Skip to content

WGSL 2020 05 05

François Daoust edited this page Dec 2, 2020 · 1 revision
Dean Jackson


Mehmet Oguz Derin
  1. Scribe’s Preface: I am new to scribing, and I tend to write using telegraphic sentences. Please let me know or edit where needed.

:𐰆𐰍𐰔 :

⌨️ Scribe
Google Meet




WGSL Issues


Open Issues
Marked Issues


Meeting Issues

Tentative Agenda

📋 Attendance

WIP, the list of all the people invited to the meeting. In bold, the people that have been seen in the meeting:

  • Apple
    • Dean Jackson
    • Fil Pizlo
    • Myles C. Maxfield
    • Robin Morisset
  • Google
    • Dan Sinclair
    • David Neto
    • Kai Ninomiya
    • Ryan Harrison
    • Sarah Mashayekhi
  • Intel
    • Yunchao He
    • Narifumi Iwamoto
  • Microsoft
    • Damyan Pepper
    • Rafael Cintron
    • Greg Roth
    • Michael Dougherty
    • Tex Riddell
  • Mozilla
    • Dzmitry Malyshau
    • Jeff Gilbert
  • Joshua Groves
  • Mehmet Oguz Derin
  • Timo de Kort
  • Lukasz Pasek
  • Tyler Larson
  • Lukasz Pasek
  • Pelle Johnsen
  • Matijs Toonen

📑 Prior Cheat Sheet

Aggressively summarizes (strictly) only the updates from YYYY MM DD - 6 to YYYY MM DD.

This cheat sheet was built by the scribe who would hugely appreciate and improve based on feedback, contact using

❓ Issues ❗️ Pulls
📣 Author 📢 Opinions
  1. No Update
  1. A: Opinion A
  2. B: Opinion B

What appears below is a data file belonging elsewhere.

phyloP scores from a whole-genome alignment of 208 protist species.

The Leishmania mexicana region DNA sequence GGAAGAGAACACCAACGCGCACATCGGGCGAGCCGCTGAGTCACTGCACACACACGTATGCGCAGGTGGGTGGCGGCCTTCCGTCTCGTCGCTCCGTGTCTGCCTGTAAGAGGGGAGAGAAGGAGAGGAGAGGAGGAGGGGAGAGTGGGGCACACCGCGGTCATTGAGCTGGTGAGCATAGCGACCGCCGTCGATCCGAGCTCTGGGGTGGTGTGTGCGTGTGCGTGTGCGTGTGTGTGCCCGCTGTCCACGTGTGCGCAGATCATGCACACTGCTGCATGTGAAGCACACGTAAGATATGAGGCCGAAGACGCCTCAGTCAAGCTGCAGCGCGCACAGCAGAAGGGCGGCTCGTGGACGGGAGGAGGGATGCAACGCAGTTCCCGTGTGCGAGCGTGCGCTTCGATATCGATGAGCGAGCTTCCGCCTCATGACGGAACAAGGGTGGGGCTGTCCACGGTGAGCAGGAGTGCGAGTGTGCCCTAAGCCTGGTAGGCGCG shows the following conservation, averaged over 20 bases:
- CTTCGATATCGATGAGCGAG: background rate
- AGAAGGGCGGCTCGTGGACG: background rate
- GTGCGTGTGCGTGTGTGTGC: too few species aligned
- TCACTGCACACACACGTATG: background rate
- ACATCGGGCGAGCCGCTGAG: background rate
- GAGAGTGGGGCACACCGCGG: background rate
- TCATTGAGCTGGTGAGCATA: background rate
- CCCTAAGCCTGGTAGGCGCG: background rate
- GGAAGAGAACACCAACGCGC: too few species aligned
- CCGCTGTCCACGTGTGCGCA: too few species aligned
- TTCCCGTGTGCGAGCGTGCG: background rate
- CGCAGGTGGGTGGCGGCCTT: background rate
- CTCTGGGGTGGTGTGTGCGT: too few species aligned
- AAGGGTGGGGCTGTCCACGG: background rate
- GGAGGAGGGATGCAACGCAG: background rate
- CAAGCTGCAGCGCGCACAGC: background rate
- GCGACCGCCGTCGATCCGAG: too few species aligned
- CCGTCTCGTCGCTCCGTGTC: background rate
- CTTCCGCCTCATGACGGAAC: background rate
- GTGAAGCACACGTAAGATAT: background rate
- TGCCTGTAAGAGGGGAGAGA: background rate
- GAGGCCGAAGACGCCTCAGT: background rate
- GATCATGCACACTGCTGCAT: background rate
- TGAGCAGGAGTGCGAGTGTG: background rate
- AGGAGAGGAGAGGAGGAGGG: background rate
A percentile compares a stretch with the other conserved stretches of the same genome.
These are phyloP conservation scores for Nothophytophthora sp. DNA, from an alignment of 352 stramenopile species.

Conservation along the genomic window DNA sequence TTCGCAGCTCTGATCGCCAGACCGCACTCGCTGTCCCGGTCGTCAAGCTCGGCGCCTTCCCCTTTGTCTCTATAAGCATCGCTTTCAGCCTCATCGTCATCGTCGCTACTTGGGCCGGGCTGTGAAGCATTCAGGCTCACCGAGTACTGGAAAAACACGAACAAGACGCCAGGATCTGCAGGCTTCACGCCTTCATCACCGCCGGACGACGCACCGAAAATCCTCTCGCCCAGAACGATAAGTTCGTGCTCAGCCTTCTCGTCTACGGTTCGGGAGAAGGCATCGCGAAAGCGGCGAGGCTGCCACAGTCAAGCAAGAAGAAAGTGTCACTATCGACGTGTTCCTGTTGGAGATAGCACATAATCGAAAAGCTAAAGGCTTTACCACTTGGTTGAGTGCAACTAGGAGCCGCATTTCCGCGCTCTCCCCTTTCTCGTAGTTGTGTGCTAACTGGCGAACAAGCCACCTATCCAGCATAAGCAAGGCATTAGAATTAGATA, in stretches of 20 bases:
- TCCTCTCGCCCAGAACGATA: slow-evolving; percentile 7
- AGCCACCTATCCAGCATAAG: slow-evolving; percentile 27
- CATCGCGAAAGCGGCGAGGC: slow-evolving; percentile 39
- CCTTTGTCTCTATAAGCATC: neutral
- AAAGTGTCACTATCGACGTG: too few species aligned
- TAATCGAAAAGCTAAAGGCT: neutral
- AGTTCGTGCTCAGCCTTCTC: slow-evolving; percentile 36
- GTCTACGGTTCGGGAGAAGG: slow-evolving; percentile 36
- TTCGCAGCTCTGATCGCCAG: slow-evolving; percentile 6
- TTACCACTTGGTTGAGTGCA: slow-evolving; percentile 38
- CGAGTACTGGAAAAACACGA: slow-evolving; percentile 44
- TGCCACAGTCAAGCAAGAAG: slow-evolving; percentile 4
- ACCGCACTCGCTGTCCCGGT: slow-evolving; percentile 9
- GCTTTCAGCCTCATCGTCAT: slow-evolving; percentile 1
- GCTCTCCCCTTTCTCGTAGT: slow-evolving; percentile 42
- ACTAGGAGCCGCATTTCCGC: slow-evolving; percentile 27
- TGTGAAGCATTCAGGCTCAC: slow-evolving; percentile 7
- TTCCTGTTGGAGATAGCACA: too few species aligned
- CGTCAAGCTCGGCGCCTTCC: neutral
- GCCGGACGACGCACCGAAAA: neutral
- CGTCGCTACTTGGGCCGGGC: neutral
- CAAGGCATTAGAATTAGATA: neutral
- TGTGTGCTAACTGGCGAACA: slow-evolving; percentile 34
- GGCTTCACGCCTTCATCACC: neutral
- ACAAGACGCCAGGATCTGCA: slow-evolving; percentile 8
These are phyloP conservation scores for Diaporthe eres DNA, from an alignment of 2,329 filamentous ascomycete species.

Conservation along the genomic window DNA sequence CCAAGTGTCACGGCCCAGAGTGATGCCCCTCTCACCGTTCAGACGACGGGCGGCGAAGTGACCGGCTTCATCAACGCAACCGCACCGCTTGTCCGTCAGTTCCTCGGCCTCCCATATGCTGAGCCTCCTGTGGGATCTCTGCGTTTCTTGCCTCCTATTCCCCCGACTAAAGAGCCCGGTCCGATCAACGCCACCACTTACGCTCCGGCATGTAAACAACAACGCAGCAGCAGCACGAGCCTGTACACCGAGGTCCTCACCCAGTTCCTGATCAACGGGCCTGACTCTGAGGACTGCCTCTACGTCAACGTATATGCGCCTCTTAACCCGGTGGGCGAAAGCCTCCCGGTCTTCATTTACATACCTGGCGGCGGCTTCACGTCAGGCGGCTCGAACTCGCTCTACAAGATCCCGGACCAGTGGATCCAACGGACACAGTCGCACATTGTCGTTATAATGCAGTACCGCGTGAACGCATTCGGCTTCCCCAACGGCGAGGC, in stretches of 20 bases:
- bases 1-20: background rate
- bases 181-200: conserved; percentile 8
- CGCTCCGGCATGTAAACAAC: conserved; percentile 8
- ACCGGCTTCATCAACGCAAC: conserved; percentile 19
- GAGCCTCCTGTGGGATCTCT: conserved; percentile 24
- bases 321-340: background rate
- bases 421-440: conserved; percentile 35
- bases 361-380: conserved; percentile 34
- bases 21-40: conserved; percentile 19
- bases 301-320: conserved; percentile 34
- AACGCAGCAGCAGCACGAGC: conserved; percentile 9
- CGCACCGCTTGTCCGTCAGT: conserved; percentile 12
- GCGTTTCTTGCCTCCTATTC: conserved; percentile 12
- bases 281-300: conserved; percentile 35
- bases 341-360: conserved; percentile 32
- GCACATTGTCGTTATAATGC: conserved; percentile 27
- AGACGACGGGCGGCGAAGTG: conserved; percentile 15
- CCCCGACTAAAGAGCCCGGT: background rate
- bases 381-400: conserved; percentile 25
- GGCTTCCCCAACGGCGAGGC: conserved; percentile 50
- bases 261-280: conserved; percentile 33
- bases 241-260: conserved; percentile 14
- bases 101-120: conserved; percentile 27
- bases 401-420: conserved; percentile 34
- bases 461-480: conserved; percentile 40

📣 Author 📢 Opinions
  1. No Update
  1. A: Opinion A
  2. B: Opinion B

📐 Meta

  • DS: With one commit to come, Tint can now compile and validate “Compute Boids” to SPIR-V.
  • DS: We’re waiting for the group to decide on array decorations.
  • DS: The source is in the repository.
  • DM: Congratulations

⚖️ Discussion

Rule for mixed-signedness operands to integer div, rem, less-than, greater-than, less-or-equal, greater-or-equal (#707)

  • DJ: My mistake. This was resolved.

Syntax for "the zero value" for bool type, numeric types, and compositions of them (#685)

  • DN: not sure if any progress has been made….
  • DM: adding zero semantics is a future compatible change, not blocked on resolving
  • DN: True, could always write out the full initializer and can defer this
  • MM: Didn’t realize vector constructors have different overloads. Like vec4(vec3, float) and there are a bunch of those. Because we have all those, having one that takes zero arguments seems natural.
  • DM: It also doesn’t provide as much. Talking about vectors but the issue is all types
  • JG: But if we have for vectors why not all types, so a default float constructor
  • MM: The compiler already generates these things. A var of type float without an = will have the compiler generate the 0. So, if you have a vector, the compiler is doing it for all types already, may as well have default constructors. Shouldn't' be hard to implement. Value for users is you get default init any place you have an r-value, so calling a function
  • DM: Are we going to be passing in samplers and textures
  • DN: UYea, samples, textures and buffer resources. Samplers and textures get complicated with function args, will have to review.
  • DM: So, zero init isn’t good for everything
  • DN: Only for certain types
  • MM: As I understand, this is why textures are globals, so you can’t pass around as arguments.
  • JG: I think you can pass them?
  • DN:Image atomics you can pass. When translating from metal to vulkan you have to do call site specialization. That’s a level of extra work and complexity.
  • MM: Would be happy if it was illegal to pass textures as arguments to functions. Do it the GLSL way.